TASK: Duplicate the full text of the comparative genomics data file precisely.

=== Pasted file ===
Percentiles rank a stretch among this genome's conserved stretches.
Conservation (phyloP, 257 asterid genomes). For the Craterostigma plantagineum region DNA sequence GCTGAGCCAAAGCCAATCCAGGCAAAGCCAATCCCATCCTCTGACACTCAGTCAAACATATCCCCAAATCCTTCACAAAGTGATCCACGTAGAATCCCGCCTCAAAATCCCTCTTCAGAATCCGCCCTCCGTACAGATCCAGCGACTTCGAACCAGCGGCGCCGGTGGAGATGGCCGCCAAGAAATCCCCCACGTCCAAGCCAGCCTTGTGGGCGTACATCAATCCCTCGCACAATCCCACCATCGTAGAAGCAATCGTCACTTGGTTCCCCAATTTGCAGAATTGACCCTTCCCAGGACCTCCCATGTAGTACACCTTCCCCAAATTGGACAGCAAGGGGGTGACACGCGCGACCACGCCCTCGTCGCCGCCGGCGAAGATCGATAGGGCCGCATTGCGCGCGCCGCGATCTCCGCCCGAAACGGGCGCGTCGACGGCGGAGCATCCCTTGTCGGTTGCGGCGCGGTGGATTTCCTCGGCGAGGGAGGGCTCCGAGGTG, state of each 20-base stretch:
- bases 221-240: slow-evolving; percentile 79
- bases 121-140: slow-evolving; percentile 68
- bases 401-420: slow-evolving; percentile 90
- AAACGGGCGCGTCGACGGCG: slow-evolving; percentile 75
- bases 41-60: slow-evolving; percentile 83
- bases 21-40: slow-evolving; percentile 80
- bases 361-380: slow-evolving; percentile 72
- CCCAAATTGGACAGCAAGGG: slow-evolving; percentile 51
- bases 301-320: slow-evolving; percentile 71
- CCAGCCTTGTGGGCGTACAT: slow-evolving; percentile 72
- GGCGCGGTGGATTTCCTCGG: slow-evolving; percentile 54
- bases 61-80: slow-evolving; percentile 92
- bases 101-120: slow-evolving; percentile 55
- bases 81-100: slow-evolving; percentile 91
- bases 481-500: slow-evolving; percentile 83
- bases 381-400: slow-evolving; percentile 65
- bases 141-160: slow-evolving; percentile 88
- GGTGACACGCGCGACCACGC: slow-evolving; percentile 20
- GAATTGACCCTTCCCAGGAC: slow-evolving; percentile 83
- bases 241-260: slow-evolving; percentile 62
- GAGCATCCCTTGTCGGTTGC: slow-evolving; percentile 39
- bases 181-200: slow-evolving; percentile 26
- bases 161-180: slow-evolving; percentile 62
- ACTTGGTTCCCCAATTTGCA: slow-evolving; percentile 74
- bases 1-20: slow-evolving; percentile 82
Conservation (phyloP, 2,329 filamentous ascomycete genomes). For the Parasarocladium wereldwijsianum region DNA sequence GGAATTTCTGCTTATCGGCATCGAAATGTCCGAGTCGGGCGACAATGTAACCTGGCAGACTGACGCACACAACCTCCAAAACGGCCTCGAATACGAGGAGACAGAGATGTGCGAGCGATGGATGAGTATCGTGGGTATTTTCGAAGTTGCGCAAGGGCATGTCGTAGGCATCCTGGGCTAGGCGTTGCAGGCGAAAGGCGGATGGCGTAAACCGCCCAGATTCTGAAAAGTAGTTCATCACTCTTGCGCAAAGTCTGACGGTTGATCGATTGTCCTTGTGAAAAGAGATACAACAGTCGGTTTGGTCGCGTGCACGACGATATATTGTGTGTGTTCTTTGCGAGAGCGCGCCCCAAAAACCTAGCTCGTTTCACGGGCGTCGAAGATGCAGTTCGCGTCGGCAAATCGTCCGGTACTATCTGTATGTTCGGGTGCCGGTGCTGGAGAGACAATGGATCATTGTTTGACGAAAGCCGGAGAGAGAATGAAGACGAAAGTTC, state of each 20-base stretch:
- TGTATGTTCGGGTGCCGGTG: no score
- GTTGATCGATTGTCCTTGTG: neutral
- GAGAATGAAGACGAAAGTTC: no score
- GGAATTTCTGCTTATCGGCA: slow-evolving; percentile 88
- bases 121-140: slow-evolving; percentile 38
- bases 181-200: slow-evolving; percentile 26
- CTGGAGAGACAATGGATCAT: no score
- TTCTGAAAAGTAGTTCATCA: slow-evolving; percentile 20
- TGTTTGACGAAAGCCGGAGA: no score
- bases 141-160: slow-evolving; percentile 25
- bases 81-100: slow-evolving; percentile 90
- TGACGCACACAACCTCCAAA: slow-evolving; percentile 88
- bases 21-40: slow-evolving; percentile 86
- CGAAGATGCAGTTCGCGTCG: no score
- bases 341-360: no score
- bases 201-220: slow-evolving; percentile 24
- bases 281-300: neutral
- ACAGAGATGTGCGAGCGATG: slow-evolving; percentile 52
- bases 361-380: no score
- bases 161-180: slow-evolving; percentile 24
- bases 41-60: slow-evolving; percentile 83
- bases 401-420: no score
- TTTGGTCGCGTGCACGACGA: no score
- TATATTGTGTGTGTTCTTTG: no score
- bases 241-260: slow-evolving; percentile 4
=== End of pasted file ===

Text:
Percentiles rank a stretch among this genome's conserved stretches.
Conservation (phyloP, 257 asterid genomes). For the Craterostigma plantagineum region DNA sequence GCTGAGCCAAAGCCAATCCAGGCAAAGCCAATCCCATCCTCTGACACTCAGTCAAACATATCCCCAAATCCTTCACAAAGTGATCCACGTAGAATCCCGCCTCAAAATCCCTCTTCAGAATCCGCCCTCCGTACAGATCCAGCGACTTCGAACCAGCGGCGCCGGTGGAGATGGCCGCCAAGAAATCCCCCACGTCCAAGCCAGCCTTGTGGGCGTACATCAATCCCTCGCACAATCCCACCATCGTAGAAGCAATCGTCACTTGGTTCCCCAATTTGCAGAATTGACCCTTCCCAGGACCTCCCATGTAGTACACCTTCCCCAAATTGGACAGCAAGGGGGTGACACGCGCGACCACGCCCTCGTCGCCGCCGGCGAAGATCGATAGGGCCGCATTGCGCGCGCCGCGATCTCCGCCCGAAACGGGCGCGTCGACGGCGGAGCATCCCTTGTCGGTTGCGGCGCGGTGGATTTCCTCGGCGAGGGAGGGCTCCGAGGTG, state of each 20-base stretch:
- bases 221-240: slow-evolving; percentile 79
- bases 121-140: slow-evolving; percentile 68
- bases 401-420: slow-evolving; percentile 90
- AAACGGGCGCGTCGACGGCG: slow-evolving; percentile 75
- bases 41-60: slow-evolving; percentile 83
- bases 21-40: slow-evolving; percentile 80
- bases 361-380: slow-evolving; percentile 72
- CCCAAATTGGACAGCAAGGG: slow-evolving; percentile 51
- bases 301-320: slow-evolving; percentile 71
- CCAGCCTTGTGGGCGTACAT: slow-evolving; percentile 72
- GGCGCGGTGGATTTCCTCGG: slow-evolving; percentile 54
- bases 61-80: slow-evolving; percentile 92
- bases 101-120: slow-evolving; percentile 55
- bases 81-100: slow-evolving; percentile 91
- bases 481-500: slow-evolving; percentile 83
- bases 381-400: slow-evolving; percentile 65
- bases 141-160: slow-evolving; percentile 88
- GGTGACACGCGCGACCACGC: slow-evolving; percentile 20
- GAATTGACCCTTCCCAGGAC: slow-evolving; percentile 83
- bases 241-260: slow-evolving; percentile 62
- GAGCATCCCTTGTCGGTTGC: slow-evolving; percentile 39
- bases 181-200: slow-evolving; percentile 26
- bases 161-180: slow-evolving; percentile 62
- ACTTGGTTCCCCAATTTGCA: slow-evolving; percentile 74
- bases 1-20: slow-evolving; percentile 82
Conservation (phyloP, 2,329 filamentous ascomycete genomes). For the Parasarocladium wereldwijsianum region DNA sequence GGAATTTCTGCTTATCGGCATCGAAATGTCCGAGTCGGGCGACAATGTAACCTGGCAGACTGACGCACACAACCTCCAAAACGGCCTCGAATACGAGGAGACAGAGATGTGCGAGCGATGGATGAGTATCGTGGGTATTTTCGAAGTTGCGCAAGGGCATGTCGTAGGCATCCTGGGCTAGGCGTTGCAGGCGAAAGGCGGATGGCGTAAACCGCCCAGATTCTGAAAAGTAGTTCATCACTCTTGCGCAAAGTCTGACGGTTGATCGATTGTCCTTGTGAAAAGAGATACAACAGTCGGTTTGGTCGCGTGCACGACGATATATTGTGTGTGTTCTTTGCGAGAGCGCGCCCCAAAAACCTAGCTCGTTTCACGGGCGTCGAAGATGCAGTTCGCGTCGGCAAATCGTCCGGTACTATCTGTATGTTCGGGTGCCGGTGCTGGAGAGACAATGGATCATTGTTTGACGAAAGCCGGAGAGAGAATGAAGACGAAAGTTC, state of each 20-base stretch:
- TGTATGTTCGGGTGCCGGTG: no score
- GTTGATCGATTGTCCTTGTG: neutral
- GAGAATGAAGACGAAAGTTC: no score
- GGAATTTCTGCTTATCGGCA: slow-evolving; percentile 88
- bases 121-140: slow-evolving; percentile 38
- bases 181-200: slow-evolving; percentile 26
- CTGGAGAGACAATGGATCAT: no score
- TTCTGAAAAGTAGTTCATCA: slow-evolving; percentile 20
- TGTTTGACGAAAGCCGGAGA: no score
- bases 141-160: slow-evolving; percentile 25
- bases 81-100: slow-evolving; percentile 90
- TGACGCACACAACCTCCAAA: slow-evolving; percentile 88
- bases 21-40: slow-evolving; percentile 86
- CGAAGATGCAGTTCGCGTCG: no score
- bases 341-360: no score
- bases 201-220: slow-evolving; percentile 24
- bases 281-300: neutral
- ACAGAGATGTGCGAGCGATG: slow-evolving; percentile 52
- bases 361-380: no score
- bases 161-180: slow-evolving; percentile 24
- bases 41-60: slow-evolving; percentile 83
- bases 401-420: no score
- TTTGGTCGCGTGCACGACGA: no score
- TATATTGTGTGTGTTCTTTG: no score
- bases 241-260: slow-evolving; percentile 4